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O’Donnell Griffin Creates Global Recruitment Drive, Boosts Domestic Intake


The national skills shortage in the electrical and rail infrastructure industries has led to electrical engineering group O’Donnell Griffin launching a global recruitment drive to support its ongoing business growth.

O’Donnell Griffin (ODG), part of Norfolk Group Ltd (ASX:NFK), aims to fill approximately 50 skilled roles nationally from overseas within the next 12 months, while also creating domestic partnerships and initiatives to increase the training and recruiting of skilled Australian staff. Thirteen recruits have been brought into the company from overseas in the past year.

Mr David Lee, Chief Executive of Norfolk’s Electrical & Communications division, said the global initiative was necessary to drive the company’s expanding role in rail, mining, power, resources, water, and communications sectors.

“Staff have been recently recruited from France and the United Kingdom for ODG’s rail division, specialising in rail and systems design, construction, engineering and signalling,” Mr Lee said.

“Project managers have been recruited from the UK and we are currently in contact with recruitment agencies in Slavic states, including Russia, focussing on rail signalling design engineers.

“With the national infrastructure industry booming, O’Donnell Griffin continues to roll out major ongoing contracts and to sustain this business growth we require highly skilled technicians, designers, engineers and project managers.”

In the electrical industry sector, skills that have been targeted in the global drive include transmission design, instrumentation, project management and quantity surveyors, with recruits drawn from countries such as the Philippines, South Africa and the UK.

He said that domestic recruitment levels would also be boosted from between 20-30 per cent in the next 12 months depending on the number of projects won by the company.

Senior O’Donnell Griffin managers have been involved in the offshore recruitment drive. Along with visiting recruitment expos, they are also in contact with specialised recruitment agencies and will use social networks, viral marketing and referral systems.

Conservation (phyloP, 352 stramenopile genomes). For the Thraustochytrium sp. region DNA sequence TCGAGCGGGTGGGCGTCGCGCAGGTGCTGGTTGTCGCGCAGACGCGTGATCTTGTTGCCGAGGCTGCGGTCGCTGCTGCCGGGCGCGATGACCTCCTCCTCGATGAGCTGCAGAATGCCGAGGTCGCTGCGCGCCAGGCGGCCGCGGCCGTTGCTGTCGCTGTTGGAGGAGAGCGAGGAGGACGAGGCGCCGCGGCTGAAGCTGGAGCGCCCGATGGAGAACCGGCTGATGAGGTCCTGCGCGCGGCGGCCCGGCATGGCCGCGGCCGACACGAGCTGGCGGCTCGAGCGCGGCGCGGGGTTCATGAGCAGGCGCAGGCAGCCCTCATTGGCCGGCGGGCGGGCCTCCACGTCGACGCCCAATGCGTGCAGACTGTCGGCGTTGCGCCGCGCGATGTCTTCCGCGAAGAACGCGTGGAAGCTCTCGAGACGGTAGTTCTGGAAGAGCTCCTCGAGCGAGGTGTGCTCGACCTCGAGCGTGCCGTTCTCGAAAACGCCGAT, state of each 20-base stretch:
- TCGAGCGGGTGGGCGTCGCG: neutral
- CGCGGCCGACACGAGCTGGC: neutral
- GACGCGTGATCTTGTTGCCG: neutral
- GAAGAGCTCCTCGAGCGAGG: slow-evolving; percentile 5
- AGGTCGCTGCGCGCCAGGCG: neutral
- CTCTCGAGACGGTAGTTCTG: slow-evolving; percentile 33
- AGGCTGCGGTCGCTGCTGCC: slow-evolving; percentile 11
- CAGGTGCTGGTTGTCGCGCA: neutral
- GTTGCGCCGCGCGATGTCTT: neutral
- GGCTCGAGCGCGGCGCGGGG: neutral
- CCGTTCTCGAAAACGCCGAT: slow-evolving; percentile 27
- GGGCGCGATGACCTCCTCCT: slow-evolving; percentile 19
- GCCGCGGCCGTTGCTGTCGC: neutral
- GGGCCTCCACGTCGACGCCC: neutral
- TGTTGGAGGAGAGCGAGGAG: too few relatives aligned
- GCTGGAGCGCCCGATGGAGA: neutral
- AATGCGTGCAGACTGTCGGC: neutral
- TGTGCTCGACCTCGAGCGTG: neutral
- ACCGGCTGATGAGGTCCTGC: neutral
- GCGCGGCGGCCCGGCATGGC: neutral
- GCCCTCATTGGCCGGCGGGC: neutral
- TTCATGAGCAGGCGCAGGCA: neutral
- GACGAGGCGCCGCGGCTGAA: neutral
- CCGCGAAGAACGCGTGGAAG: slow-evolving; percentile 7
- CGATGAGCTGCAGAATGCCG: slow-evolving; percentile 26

“O’Donnell Griffin prides itself on its 100-years-plus record of maintaining a permanent workforce, a model we prefer over subcontracting. This doesn’t only deliver recurring service revenue but creates the loyal culture of the company which we believe to be a very attractive part of our global drive,” said Mr Lee.

The local skills shortage is a long-term effect of the privatisation of the rail and power industries, said Mr Lee: “When governments owned the rail industry, for example, they had substantial training and apprentice programs in place, with these juniors then graduating up into the broader rail industry.

“As soon as government-ownership ceased, these training systems stopped which the result that there’s been no feeder or top-up system in place at the apprentice level.

Mr Lee emphasised that O’Donnell Griffin is responding to this issue locally: “We have a great commitment to training our own apprentices and are involved in a number of other programs, including graduate programs for bringing junior engineers on line, and partnering with relevant universities.”

ODG presently has six graduates enrolled in a rail graduate engineer program in Victoria, undertaking post-graduate studies in railway signalling at Central Queensland University, he said.

Recent overseas recruits at O’Donnell Griffin include Mr Rob Vaughan, now Commissioning Manager on the major South Improvement Alliance rail works, recruited from the UK; and Mr Armstrong Apollo, an Electrical Design Engineer, recruited from the Philippines. O’Donnell Griffin is a member of the SIA alliance team – ODG signalling contract works now underway for SIA exceed $100 million.

One of four Filipino engineers recruited by O’Donnell Griffin, Apollo says this global recruitment move by the company actually precipitated a business shift and expansions within the Transmission Division.

“Up to that point, the division had mostly been engaged in major structural projects, using civil and mechanical engineers, but with the four of us involved - two more civil engineers, myself as an electrical engineer and one electronic engineer - it was able to expand on the electrical component of contracts,” Apollo says.

Mr Lee said, “The size and breadth of O’Donnell Griffin and associated brands of the Norfolk Group gives people the opportunity to advance and move within the company so that international and domestic recruits can look forward to an energised career with a stable, expanding company,”.

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